Here is the population distribution of the last name Dey: United States 5,848; England 2,597; Canada 1,071; Wales 282; Germany 2,152; Poland 1,289; Nepal 1,853; Algeria 2,142; Ghana 7,429; Bangladesh 313,166
Anind Dey is a famous American computer scientist.
Bishnu Dey (1909-1982), was a Bengali poet.
Claudia Dey is a Canadian writer.
Edgar Dey (1883-1912), was a professional ice hockey player.
Frederick Van Rensselaer Dey (1861-1922), was a famous American writer.
Joseph Dey (1907-1991), was an administrator of golf.
K. C. Dey (1893-1962), was a Bengali artist, musician and music writer.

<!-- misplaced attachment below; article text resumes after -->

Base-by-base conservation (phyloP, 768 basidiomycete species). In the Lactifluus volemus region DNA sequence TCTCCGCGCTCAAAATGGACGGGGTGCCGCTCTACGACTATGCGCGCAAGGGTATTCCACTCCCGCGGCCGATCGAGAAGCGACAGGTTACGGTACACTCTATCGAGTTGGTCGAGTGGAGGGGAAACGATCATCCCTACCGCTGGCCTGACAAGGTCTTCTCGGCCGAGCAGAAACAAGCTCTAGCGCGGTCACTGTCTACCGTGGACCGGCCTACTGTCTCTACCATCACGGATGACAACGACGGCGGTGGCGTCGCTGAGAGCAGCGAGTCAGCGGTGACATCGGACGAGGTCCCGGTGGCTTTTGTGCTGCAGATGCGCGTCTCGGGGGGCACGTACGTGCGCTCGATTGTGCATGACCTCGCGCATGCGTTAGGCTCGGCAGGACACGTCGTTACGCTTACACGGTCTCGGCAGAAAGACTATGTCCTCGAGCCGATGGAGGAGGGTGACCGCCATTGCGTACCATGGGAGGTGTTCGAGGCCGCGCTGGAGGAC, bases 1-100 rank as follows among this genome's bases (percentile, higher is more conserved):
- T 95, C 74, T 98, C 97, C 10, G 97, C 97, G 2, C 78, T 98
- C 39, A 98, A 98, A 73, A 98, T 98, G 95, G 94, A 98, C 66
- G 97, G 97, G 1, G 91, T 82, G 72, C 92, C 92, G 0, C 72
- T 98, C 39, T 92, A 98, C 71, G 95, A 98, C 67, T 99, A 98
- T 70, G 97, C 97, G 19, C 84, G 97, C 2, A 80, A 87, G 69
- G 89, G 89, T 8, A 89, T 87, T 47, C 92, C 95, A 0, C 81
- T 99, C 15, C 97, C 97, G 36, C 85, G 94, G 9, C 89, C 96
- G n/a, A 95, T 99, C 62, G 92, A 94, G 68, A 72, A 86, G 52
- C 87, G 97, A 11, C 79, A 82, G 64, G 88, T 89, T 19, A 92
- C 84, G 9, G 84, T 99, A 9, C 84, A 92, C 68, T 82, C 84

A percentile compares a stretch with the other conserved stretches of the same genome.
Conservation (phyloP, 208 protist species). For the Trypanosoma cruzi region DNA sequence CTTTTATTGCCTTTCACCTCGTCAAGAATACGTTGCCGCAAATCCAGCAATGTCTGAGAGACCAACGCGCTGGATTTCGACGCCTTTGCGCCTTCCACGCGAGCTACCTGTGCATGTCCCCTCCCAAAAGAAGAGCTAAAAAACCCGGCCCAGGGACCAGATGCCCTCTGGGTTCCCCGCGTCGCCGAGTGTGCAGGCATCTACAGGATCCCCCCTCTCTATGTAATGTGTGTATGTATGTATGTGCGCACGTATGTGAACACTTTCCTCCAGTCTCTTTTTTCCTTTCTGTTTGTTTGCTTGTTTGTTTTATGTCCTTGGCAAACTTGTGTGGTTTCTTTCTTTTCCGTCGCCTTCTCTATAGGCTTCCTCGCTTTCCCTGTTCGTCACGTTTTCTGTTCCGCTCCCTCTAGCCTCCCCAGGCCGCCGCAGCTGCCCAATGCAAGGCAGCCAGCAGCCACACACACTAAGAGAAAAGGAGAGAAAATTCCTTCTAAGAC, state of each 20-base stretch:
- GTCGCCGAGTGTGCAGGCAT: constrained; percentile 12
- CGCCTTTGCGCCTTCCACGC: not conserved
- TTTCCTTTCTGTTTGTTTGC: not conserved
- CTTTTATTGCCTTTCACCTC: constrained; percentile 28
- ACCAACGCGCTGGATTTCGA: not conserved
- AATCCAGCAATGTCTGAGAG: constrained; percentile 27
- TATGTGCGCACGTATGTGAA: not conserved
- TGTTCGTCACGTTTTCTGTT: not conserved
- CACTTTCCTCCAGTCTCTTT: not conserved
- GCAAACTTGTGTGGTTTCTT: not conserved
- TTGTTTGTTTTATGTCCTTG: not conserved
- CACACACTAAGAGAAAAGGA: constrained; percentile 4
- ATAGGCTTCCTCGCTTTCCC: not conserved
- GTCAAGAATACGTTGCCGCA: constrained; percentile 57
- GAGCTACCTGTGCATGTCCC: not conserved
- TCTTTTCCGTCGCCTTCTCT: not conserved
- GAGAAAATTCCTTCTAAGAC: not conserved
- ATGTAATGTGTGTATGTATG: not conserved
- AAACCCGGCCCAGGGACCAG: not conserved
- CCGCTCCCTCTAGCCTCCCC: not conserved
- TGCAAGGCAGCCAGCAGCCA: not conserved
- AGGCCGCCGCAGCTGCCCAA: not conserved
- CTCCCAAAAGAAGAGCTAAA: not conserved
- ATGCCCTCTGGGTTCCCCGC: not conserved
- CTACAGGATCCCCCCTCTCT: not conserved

Krishanu Dey (1962-2003), was a famous Indian soccer player.
Dey Coat of Arms Meaning
The two main devices (symbols) in the Dey blazon are the mullet and chief. The two main tinctures (colors) are or and azure.
Or is the heraldic metal Gold, often shown as a bold, bright yellow colour. It is said to show “Generosity and elevation of the mind” 1The Symbolisms of Heraldry, W. Cecil Wade, George Redway, London, 1898 P35. Later heralds, of a more poetic nature liked to refer to it as Topaz, after the gemstone, and, for obvious reasons associated it with the Sun 2Understanding Signs & Symbols – Heraldry, S. Oliver & G. Croton, Quantum, London, 2013, P53. In drawings without colour it is usually represented by many small dots, or by the letter ‘O’ 3A Complete Guide to Heraldry, A.C. Fox-Davies, Bonanza (re-print of 1909 Edition), New York, 1978, P76-77.